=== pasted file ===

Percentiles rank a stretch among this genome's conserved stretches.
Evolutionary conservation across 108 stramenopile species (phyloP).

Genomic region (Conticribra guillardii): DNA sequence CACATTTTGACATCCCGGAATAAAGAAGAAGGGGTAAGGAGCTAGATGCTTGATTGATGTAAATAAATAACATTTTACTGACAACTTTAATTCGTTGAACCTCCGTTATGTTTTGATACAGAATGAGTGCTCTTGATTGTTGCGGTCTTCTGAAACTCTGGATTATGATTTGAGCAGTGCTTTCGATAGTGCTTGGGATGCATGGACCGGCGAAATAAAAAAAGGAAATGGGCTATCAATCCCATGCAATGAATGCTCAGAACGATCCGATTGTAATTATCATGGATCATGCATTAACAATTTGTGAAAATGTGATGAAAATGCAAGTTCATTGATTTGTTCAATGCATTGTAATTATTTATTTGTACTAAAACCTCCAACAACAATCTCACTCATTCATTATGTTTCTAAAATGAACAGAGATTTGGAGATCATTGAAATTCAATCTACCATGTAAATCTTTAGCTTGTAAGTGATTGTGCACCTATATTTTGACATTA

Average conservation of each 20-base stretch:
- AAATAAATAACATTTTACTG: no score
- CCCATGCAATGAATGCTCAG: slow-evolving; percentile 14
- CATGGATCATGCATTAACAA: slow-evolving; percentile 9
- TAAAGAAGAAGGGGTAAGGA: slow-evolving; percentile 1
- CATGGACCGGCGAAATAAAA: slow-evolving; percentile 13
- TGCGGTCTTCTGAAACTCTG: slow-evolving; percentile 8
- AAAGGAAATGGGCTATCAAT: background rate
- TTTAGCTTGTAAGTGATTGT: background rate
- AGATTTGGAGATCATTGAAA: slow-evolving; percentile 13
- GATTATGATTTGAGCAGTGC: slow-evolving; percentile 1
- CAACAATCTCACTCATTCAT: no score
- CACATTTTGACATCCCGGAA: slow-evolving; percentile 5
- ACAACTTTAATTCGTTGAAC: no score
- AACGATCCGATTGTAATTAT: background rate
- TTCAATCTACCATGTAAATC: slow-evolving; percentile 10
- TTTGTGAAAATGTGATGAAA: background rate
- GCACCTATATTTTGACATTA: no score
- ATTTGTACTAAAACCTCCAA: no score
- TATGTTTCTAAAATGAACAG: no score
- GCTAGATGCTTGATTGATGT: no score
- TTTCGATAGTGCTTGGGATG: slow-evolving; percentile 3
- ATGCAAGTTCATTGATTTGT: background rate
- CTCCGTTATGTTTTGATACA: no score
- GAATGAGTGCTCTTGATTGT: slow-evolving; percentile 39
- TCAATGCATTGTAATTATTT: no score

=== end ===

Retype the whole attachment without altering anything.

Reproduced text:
Percentiles rank a stretch among this genome's conserved stretches.
Evolutionary conservation across 108 stramenopile species (phyloP).

Genomic region (Conticribra guillardii): DNA sequence CACATTTTGACATCCCGGAATAAAGAAGAAGGGGTAAGGAGCTAGATGCTTGATTGATGTAAATAAATAACATTTTACTGACAACTTTAATTCGTTGAACCTCCGTTATGTTTTGATACAGAATGAGTGCTCTTGATTGTTGCGGTCTTCTGAAACTCTGGATTATGATTTGAGCAGTGCTTTCGATAGTGCTTGGGATGCATGGACCGGCGAAATAAAAAAAGGAAATGGGCTATCAATCCCATGCAATGAATGCTCAGAACGATCCGATTGTAATTATCATGGATCATGCATTAACAATTTGTGAAAATGTGATGAAAATGCAAGTTCATTGATTTGTTCAATGCATTGTAATTATTTATTTGTACTAAAACCTCCAACAACAATCTCACTCATTCATTATGTTTCTAAAATGAACAGAGATTTGGAGATCATTGAAATTCAATCTACCATGTAAATCTTTAGCTTGTAAGTGATTGTGCACCTATATTTTGACATTA

Average conservation of each 20-base stretch:
- AAATAAATAACATTTTACTG: no score
- CCCATGCAATGAATGCTCAG: slow-evolving; percentile 14
- CATGGATCATGCATTAACAA: slow-evolving; percentile 9
- TAAAGAAGAAGGGGTAAGGA: slow-evolving; percentile 1
- CATGGACCGGCGAAATAAAA: slow-evolving; percentile 13
- TGCGGTCTTCTGAAACTCTG: slow-evolving; percentile 8
- AAAGGAAATGGGCTATCAAT: background rate
- TTTAGCTTGTAAGTGATTGT: background rate
- AGATTTGGAGATCATTGAAA: slow-evolving; percentile 13
- GATTATGATTTGAGCAGTGC: slow-evolving; percentile 1
- CAACAATCTCACTCATTCAT: no score
- CACATTTTGACATCCCGGAA: slow-evolving; percentile 5
- ACAACTTTAATTCGTTGAAC: no score
- AACGATCCGATTGTAATTAT: background rate
- TTCAATCTACCATGTAAATC: slow-evolving; percentile 10
- TTTGTGAAAATGTGATGAAA: background rate
- GCACCTATATTTTGACATTA: no score
- ATTTGTACTAAAACCTCCAA: no score
- TATGTTTCTAAAATGAACAG: no score
- GCTAGATGCTTGATTGATGT: no score
- TTTCGATAGTGCTTGGGATG: slow-evolving; percentile 3
- ATGCAAGTTCATTGATTTGT: background rate
- CTCCGTTATGTTTTGATACA: no score
- GAATGAGTGCTCTTGATTGT: slow-evolving; percentile 39
- TCAATGCATTGTAATTATTT: no score